Down Syndrome and Birthdays

Looking at the searches that have lead people to this blog is an adventure.  Some are hits – each time I see a search about prenatal diagnosis I give myself a mental high five.  Some are misses – “natural garden images” for my Welcome to Holland analysis.  Some surprise me – I’ve had multiple views of my post from Adelle’s birthday for searches relating to celebrating birthdays of people with Down syndrome.  That post doesn’t address the topic at all and, honestly, I never would have thought about addressing this topic because sometimes I forget about Before Meredith.

Before Meredith was nice.   She tried to do the right thing.  She didn’t want to offend anyone or hurt any feelings – to the extent that she avoided situations or people that might cause either of those things to happen.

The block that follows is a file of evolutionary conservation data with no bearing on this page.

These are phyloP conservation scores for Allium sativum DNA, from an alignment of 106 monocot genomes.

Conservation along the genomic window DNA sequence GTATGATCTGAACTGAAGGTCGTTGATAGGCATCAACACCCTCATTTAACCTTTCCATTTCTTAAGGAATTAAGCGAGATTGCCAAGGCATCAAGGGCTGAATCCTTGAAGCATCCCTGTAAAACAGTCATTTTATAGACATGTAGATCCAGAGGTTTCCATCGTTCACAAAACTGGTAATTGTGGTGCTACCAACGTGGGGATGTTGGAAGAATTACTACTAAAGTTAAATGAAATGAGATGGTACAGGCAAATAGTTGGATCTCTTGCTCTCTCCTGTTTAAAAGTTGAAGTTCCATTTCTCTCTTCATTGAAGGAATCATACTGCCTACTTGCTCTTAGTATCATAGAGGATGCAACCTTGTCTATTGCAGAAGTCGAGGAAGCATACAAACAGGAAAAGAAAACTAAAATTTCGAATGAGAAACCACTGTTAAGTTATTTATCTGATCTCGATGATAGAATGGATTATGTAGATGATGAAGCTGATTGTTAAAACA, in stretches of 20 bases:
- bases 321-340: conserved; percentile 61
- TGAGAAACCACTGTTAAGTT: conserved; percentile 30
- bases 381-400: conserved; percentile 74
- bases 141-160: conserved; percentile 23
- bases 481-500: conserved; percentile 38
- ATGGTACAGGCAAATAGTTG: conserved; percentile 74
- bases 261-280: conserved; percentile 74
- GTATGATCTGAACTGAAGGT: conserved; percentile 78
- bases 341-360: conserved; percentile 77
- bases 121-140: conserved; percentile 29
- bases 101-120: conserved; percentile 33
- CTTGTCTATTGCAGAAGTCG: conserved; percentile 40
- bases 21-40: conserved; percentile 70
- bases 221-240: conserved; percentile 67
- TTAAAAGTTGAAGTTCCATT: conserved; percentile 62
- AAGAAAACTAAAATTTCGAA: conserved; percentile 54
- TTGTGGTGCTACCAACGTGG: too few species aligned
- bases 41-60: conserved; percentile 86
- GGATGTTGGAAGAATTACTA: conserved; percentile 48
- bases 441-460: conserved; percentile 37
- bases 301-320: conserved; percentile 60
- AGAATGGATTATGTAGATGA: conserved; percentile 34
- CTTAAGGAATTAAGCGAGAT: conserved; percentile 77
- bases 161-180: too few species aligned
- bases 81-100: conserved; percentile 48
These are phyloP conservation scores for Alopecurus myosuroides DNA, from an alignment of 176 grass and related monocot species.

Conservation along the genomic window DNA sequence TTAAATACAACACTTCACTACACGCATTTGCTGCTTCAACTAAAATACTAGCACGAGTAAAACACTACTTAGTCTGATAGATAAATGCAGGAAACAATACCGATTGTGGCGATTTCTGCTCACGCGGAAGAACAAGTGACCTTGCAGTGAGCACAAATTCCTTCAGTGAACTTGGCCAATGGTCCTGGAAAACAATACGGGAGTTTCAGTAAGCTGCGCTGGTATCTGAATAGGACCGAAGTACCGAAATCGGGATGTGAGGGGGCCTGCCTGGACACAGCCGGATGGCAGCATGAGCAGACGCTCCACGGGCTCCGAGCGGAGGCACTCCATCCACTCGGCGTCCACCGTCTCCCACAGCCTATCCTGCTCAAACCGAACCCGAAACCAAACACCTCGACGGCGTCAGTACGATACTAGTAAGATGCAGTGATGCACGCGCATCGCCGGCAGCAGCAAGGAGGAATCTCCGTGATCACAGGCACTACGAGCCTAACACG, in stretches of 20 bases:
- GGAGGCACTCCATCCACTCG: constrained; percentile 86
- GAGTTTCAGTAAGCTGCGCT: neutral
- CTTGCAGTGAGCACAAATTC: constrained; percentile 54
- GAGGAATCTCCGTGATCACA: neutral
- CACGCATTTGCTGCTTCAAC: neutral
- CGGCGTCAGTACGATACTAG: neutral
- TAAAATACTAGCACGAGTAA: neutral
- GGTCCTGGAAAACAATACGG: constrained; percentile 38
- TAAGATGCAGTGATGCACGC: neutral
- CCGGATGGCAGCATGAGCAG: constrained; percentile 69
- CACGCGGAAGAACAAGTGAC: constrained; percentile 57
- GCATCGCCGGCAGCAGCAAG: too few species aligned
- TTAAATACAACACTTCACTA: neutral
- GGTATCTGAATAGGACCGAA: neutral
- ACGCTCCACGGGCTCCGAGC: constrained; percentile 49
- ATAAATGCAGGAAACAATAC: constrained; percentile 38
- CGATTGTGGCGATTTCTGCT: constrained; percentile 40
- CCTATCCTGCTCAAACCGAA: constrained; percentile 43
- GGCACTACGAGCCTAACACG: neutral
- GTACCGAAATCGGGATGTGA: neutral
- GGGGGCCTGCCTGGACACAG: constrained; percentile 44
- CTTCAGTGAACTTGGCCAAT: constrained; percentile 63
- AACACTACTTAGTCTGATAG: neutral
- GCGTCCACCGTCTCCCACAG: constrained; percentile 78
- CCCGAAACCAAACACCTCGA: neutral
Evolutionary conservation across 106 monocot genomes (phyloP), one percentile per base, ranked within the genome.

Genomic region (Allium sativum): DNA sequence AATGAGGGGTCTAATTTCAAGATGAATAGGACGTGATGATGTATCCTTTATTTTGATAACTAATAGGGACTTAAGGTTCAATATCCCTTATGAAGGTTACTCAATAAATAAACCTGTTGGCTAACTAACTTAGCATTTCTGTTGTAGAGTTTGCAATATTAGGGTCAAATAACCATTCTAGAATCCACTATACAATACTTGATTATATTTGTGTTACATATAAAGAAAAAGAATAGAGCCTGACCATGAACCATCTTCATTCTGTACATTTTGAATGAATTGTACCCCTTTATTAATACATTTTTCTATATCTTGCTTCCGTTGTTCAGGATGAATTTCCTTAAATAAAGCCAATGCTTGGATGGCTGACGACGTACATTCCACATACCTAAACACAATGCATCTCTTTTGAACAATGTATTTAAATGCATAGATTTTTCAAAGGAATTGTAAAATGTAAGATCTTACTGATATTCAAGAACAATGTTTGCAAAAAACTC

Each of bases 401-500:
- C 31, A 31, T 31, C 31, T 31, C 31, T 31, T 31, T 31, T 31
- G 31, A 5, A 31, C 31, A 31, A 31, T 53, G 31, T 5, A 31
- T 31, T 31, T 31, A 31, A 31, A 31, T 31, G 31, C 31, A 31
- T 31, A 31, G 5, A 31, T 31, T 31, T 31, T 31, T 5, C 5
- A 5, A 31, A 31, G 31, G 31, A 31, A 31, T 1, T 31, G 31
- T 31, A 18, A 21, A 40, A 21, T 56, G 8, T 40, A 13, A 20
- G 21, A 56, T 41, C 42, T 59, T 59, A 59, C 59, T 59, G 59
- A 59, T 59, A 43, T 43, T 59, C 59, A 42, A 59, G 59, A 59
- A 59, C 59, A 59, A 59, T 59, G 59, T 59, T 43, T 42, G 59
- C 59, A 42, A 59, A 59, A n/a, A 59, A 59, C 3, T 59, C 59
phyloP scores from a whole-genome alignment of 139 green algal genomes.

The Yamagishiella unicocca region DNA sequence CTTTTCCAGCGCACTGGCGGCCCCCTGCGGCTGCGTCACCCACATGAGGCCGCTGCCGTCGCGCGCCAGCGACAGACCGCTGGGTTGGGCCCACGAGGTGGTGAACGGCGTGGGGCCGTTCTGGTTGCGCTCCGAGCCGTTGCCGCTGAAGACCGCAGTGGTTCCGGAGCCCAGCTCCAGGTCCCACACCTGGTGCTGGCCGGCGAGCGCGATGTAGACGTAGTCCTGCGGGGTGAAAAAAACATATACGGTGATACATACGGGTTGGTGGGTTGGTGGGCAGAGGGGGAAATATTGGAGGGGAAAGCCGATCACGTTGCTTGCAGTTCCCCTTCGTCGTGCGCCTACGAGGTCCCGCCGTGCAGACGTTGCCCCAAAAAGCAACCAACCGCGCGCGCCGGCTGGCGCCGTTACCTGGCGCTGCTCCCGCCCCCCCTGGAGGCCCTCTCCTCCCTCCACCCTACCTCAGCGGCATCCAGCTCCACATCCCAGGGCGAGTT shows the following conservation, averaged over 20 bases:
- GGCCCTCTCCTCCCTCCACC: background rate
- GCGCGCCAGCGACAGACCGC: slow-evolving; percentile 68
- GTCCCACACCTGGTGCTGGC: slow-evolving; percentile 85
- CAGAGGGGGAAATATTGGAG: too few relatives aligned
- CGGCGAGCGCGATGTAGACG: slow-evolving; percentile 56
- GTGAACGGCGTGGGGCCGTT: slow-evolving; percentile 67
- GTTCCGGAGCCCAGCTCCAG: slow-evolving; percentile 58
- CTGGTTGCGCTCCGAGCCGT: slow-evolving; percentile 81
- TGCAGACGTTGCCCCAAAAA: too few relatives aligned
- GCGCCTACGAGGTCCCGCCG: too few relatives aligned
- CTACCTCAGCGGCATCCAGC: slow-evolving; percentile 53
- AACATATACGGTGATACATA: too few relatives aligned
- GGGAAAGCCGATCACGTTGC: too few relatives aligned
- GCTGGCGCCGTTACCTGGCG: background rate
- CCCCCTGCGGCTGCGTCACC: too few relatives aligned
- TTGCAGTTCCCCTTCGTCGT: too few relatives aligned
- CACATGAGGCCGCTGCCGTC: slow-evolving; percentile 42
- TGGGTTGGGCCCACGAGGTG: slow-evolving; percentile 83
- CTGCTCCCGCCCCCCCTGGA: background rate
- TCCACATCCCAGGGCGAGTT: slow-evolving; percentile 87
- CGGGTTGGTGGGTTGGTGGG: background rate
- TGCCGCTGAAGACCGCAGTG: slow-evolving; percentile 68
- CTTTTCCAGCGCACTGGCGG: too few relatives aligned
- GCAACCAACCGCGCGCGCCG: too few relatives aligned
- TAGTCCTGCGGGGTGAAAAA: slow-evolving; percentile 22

I can imagine her flipping through the mail while walking up the driveway from the mailbox, smiling a little at a small colorful envelope addressed to Brady, obviously carrying an invitation from a friend.  I can imagine her reading the glossy photo invite over his shoulder, happy that he has been included in this celebration by a little classmate.  The who, when, and where listed next to a smiling picture of a little boy or girl with Down syndrome in the shape of a balloon or a birthday cake, colorful cartoon confetti splashed all over the background.  That picture would morph Before Meredith’s smile into an anxious frown.  Later, she would carefully Google “Down syndrome birthday”, for the perfect “Down syndrome gift” so as not to offend the poor “Down syndrome child” or “Down syndrome parents.” Then, on the day of the party, she would drop her son off with his brightly decorated gift, to play games and eat cake, and she would cross her fingers that the gift was correct and be proud that her son had a friend with a disability – big parenting pat on the back. Yeah!